Vol 8. Issue 12 / April 7, 2008
The Mobility Pond Makes a Splash
By Mika Ono
To be or not to be? That is no longer a question for the Scripps Research Institute theater group, The Mobility Pond. It has come down firmly on the side of existence, slings and arrows of outrageous fortune and all.
So far, fortune has been kind to the group, which is still celebrating the success of its latest production. The production, consisting of four one-act comedies, drew a large and enthusiastic audience from the California campus.
"We produced a good show," says Research Programmer Guillaume Vareille, the founder of The Mobility Pond who is also one of its lead actors. "The audience had a good time, had a good laugh, and enjoyed seeing people they knew on stage also having a good time."
"It was fun—tiring, but well worth it," says Administrative Assistant Carol Taylor, who directed the show. "Now all that's left is the 'post-mortem party'—that's what it's called in theater—where cast and crew get together and talk about what worked, what didn't work, and how to fix any problems."
A lot of problems were already worked out by the time the show hit the stage. Most of these had to do with the logistics of working around the actors' other serious commitments--running experiments, attending lab meetings, and writing scientific papers and grant applications, to name a few. After an early attempt to produce a full-length play ran amok, the group hit on the idea of producing shorter pieces so rehearsals could be staggered on different days of the week depending on participants' availability.
That formula stuck, and resulted in the group's first production, "Five Short Plays for the Attention Deficient," in the spring of 2007. Encouraged by the favorable outcome (which included an encore performance a few days after the debut), members immediately regrouped for the recent show in late February 2008, which they called "Four Slightly Longer Short Plays (Still for the Attention Deficient)."
Both productions were co-sponsored by the Scripps Research Society of Fellows, which provided funding for costumes, as well as the all-important snacks and beverages on show nights.
Out of the Primordial Soup
The idea for the Scripps Research theater group was born in 2005, shortly after Vareille arrived in San Diego from Switzerland for his job as a research programmer in the Molecular Graphics group. Having discovered his love of theater, especially performing monologues, a few years earlier, he looked in vain for a community theater group to join in the San Diego area.
"Finally, I thought, 'Well, if I can't find one, I'll just have to start one,'" he says. "I figured since there were 3,000 or so people at Scripps, I would find others who wanted to join me."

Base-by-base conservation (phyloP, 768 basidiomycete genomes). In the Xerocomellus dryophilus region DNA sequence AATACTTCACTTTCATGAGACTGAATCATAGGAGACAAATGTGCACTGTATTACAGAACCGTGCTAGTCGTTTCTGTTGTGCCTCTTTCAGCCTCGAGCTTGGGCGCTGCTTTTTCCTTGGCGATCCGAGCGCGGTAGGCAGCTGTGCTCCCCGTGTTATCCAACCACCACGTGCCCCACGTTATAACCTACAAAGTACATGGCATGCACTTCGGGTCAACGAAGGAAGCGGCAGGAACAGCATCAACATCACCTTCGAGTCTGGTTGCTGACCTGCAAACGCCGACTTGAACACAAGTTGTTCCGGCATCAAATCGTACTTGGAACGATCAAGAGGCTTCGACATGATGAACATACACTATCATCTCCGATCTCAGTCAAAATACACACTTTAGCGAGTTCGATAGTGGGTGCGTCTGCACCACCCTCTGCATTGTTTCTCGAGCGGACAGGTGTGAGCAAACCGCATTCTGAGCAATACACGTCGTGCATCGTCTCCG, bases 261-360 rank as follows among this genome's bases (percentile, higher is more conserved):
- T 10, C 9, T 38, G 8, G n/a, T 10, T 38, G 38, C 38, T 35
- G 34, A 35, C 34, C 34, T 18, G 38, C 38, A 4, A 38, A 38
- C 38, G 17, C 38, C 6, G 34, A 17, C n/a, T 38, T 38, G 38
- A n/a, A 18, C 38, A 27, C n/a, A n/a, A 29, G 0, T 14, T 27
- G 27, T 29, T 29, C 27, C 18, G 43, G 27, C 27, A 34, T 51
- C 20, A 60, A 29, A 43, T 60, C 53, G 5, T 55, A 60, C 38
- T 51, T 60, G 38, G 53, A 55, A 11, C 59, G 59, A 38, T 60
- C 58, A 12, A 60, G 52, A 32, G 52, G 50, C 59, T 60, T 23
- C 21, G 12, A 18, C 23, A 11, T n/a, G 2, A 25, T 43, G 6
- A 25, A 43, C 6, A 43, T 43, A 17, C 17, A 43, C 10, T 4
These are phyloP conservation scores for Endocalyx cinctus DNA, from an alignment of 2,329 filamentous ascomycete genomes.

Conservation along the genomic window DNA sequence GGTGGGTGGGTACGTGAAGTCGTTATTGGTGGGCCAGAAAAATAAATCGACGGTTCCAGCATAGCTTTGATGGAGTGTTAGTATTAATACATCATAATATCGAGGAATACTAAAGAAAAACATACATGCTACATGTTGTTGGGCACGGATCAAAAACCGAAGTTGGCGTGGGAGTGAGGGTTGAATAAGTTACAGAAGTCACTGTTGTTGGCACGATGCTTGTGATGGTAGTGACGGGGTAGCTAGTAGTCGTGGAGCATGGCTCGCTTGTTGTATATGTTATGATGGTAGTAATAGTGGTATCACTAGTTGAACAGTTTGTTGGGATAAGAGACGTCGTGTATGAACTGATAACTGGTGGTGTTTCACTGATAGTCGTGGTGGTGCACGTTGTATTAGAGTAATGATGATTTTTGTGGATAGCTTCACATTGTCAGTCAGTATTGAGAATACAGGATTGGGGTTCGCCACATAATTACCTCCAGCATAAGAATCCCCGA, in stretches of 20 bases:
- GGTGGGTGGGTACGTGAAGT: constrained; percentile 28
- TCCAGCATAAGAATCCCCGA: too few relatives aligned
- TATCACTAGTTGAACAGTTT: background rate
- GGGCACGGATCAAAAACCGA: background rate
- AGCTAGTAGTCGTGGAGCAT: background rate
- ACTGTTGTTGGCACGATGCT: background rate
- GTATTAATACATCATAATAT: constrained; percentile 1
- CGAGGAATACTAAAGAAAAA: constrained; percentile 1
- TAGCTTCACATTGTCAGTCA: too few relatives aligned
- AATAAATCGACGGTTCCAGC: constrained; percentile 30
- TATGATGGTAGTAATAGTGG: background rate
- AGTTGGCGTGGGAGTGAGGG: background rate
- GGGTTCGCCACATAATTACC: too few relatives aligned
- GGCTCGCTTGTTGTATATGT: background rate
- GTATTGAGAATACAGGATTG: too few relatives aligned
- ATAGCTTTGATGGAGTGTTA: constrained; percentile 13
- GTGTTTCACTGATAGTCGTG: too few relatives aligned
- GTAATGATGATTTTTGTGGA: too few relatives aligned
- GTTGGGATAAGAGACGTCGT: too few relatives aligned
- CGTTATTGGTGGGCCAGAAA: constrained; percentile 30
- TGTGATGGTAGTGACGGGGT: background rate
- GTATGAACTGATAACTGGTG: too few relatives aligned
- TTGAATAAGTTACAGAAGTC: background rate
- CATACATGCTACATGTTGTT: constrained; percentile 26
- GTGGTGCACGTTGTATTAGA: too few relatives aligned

Indeed, when he sent out an email on the Scripps Research Classifieds listserve, he received some two dozen responses.
The idea from the start was to have an all-inclusive group. "Young or old, beginner or experienced, foreign accent or not, if you want to play, you'll play," he says. "The only requirement is commitment--and that's a big one. Theater pretty much has to be your primary hobby if you are going to participate, because other people depend on you."
It wasn't long before Vareille realized that the group would benefit from having an official director. Another email on the campus Classifieds list produced a response from Taylor, who has a master's degree in theater and years of experience in community productions. Vareille notes that Taylor has been key to the productions' success; while different groups of actors have met one night a week to rehearse, Taylor has managed all the rehearsals, four nights a week.
The discovery of a stage manager, "Annie M.," also with a bounty of experience in theater, was also a boon to the shows' quality.
Others with billing on the program for "Four Slightly Longer Plays (Still for the Attention Deficient)" include: John Abair Jr., Géza Ambrus-Aikelin, Leonard Armstrong, Amelia Brown, Judith Coppinger, Eyrine Ezzili, Noelle Griffin, Raffael Hoffmann, Tilak Jain, Daniel Jennings, Georgia Kefala, Ondrej Libiger, Dinah Loerke, Michela Mancarelli, Valentina Marchetti, Lilit Movsisyan, and "Blair S."
"It has been a great experience," notes Ambrus-Aikelin, a postdoc in the Gerace lab who acted in both of The Mobility Pond productions. "You get to know people from other labs, and from a different perspective than attending seminars together. It's a good complement to the scientific work. You know, I wouldn't often wear a toga for the lab."
Early on, Vareille chose the name The Mobility Pond for the group as a reference to a comment Darwin made about life first being sparked in "some warm little pond." The group has certainly nurtured some positive transformations, providing a venue for the expression of a reservoir of talent and creativity.
"Now if someone would start a singing group," Vareille comments, "then I'd be really happy."
For more information on participating in The Mobility Pond, contact Vareille at email@example.com.
Send comments to: mikaono[at]scripps.edu